What is My Passion is The Wrong Question

what is my passion

personal development guru on the Internet once told me that finding my passion was the key to success in life. He told me that I wouldn’t amount to shit unless could answer the all powerful question, “what is my passion?”

Naturally, since I believe everything I read on the Internet, I took it to heart.

My first reaction was fear. I didn’t know what my passion or purpose was. And therefore, according to this personal development guru, I was doomed to a life of mediocrity.

The fear motivated me to buy a few books, seeking some special nugget of wisdom that would help me find it. I didn’t find that special nugget — or my passion. So I embarked on a quest. This time relying on taking action instead of consuming information or introspecting.

In this article, I’ll share what I learned along the way, including 4 alternatives to finding your passion and why I think finding your passion is the least important thing you have to worry about.

1. Create a system that enables you to find your passion without dying.

If you wait for your passion to magically be “found,” like I did, you may be waiting for a long time. That’s why I always have a bias towards taking action as opposed to introspection.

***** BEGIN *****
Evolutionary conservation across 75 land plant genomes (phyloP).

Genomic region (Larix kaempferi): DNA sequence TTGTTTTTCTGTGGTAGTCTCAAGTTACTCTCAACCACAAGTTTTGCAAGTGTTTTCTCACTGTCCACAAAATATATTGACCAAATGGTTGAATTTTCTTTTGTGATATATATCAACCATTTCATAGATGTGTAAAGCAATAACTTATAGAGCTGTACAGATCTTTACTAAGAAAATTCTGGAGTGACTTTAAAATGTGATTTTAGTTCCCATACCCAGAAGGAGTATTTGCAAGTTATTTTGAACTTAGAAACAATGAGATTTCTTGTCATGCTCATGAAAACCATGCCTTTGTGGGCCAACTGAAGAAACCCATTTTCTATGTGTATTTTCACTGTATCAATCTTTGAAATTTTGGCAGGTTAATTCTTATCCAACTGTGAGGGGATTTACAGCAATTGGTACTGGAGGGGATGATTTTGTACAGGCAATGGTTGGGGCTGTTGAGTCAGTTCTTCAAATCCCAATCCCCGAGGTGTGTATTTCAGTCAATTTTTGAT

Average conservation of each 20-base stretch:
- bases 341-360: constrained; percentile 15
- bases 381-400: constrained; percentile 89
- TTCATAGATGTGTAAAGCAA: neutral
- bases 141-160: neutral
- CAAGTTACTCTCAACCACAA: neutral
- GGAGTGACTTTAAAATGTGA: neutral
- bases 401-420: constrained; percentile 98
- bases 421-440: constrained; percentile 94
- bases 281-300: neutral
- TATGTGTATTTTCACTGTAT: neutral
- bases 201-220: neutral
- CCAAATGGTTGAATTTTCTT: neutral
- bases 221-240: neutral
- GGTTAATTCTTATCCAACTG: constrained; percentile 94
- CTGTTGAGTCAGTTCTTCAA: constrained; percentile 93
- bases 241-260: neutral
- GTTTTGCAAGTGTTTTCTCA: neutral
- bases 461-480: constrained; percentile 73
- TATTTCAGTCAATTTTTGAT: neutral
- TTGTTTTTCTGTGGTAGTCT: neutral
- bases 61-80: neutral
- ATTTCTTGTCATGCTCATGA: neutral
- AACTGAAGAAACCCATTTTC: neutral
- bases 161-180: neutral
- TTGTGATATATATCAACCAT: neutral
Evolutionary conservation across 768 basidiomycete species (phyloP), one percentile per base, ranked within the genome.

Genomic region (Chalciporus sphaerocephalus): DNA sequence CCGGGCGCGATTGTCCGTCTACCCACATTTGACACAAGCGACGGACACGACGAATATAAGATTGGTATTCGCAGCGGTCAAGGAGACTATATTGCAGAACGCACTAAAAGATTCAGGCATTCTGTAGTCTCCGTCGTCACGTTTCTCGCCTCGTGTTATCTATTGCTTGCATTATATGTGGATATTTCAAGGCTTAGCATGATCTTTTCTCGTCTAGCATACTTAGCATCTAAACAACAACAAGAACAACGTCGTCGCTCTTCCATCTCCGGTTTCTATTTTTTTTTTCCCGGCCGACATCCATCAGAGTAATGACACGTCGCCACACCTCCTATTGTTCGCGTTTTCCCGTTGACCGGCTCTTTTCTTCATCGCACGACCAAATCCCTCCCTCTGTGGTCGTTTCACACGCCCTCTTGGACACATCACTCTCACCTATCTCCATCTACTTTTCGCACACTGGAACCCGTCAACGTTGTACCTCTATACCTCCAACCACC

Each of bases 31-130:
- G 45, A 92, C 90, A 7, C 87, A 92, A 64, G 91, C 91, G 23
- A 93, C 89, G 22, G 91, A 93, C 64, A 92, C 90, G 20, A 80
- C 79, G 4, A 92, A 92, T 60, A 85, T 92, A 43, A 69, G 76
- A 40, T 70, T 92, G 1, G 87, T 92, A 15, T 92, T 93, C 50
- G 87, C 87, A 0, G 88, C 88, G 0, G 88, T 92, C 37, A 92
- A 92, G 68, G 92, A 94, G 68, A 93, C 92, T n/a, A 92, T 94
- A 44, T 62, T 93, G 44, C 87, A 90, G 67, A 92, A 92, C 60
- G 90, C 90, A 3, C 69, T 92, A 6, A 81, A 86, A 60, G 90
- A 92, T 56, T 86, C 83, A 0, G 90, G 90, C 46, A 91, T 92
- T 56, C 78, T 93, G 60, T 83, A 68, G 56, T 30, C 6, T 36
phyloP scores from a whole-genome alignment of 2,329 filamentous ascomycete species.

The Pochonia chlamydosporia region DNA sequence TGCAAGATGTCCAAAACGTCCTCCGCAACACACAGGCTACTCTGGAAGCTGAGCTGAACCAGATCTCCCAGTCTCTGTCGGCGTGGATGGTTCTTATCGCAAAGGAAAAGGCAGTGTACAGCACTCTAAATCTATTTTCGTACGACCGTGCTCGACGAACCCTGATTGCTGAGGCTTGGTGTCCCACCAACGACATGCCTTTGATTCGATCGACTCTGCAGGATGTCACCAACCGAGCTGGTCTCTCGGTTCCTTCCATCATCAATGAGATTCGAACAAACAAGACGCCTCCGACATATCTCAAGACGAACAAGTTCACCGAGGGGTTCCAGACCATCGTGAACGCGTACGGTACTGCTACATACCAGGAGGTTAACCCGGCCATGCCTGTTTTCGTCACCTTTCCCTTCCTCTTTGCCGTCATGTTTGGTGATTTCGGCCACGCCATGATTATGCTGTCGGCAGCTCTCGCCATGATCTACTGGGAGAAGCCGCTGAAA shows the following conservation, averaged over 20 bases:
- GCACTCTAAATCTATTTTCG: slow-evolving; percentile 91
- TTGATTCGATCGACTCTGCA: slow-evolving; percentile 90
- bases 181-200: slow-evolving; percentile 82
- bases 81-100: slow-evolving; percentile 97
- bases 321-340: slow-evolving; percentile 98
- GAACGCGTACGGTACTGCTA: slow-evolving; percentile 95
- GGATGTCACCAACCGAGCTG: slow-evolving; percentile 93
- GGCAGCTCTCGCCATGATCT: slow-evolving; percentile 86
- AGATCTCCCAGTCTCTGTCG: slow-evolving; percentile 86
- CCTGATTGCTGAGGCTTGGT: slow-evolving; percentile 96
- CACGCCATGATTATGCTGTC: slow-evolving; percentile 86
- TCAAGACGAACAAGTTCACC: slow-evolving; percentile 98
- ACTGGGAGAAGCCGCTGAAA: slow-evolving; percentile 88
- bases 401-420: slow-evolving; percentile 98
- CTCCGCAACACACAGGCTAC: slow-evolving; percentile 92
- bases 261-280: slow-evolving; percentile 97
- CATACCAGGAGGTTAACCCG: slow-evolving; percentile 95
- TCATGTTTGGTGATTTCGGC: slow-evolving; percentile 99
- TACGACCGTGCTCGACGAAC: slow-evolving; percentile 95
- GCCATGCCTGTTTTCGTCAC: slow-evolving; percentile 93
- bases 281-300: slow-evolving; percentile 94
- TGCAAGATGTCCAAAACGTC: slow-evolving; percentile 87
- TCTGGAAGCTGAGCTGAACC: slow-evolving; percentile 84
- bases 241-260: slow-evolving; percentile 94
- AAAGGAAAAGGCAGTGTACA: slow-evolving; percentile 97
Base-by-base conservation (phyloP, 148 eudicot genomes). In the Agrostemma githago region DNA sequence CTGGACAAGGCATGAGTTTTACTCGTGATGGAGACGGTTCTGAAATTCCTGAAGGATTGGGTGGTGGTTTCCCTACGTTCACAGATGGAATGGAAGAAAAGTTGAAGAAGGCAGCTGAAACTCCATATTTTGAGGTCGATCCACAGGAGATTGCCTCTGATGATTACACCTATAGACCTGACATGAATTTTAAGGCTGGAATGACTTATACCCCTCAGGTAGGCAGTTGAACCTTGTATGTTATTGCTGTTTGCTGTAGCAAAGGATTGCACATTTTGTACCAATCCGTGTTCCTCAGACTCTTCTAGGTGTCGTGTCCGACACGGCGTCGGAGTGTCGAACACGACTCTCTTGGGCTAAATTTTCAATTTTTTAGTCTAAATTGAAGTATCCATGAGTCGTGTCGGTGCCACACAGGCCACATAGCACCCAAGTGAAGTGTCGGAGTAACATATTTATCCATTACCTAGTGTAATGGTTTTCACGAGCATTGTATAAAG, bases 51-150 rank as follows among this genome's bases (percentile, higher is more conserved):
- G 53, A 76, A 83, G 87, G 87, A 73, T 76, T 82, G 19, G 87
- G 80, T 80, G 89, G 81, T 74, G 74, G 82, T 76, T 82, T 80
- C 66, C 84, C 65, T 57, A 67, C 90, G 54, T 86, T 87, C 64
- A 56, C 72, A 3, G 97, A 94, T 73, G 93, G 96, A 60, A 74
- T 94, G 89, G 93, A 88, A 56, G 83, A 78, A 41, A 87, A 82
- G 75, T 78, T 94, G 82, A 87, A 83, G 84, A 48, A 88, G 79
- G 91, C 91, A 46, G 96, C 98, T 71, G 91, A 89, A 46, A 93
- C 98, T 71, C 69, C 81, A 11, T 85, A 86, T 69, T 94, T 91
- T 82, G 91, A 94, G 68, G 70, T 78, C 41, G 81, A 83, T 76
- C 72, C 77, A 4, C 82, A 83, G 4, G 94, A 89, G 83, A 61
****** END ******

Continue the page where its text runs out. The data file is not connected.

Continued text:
But taking action doesn’t just mean setting goals, forming habits and working on whatever strikes your fancy. It requires a system. My system is to focus on the inputs that are going to not only help me find my passion, but succeed regardless of if I ever do.

Some of my “inputs” include…

  • Getting high quality sleep
  • Being around people I love (and removing negative people from my life)
  • Running experiments that have limited downside and increase my chances of success
  • Writing
  • Exercising

Writing can lead to meeting great people, building your brand or selling books. High quality sleep will increase your focus and prevent you from getting sick. Lifting weights will increase your energy and self-confidence.

Even if you don’t find your passion, if you do these things, good things are likely to happen — one way or another.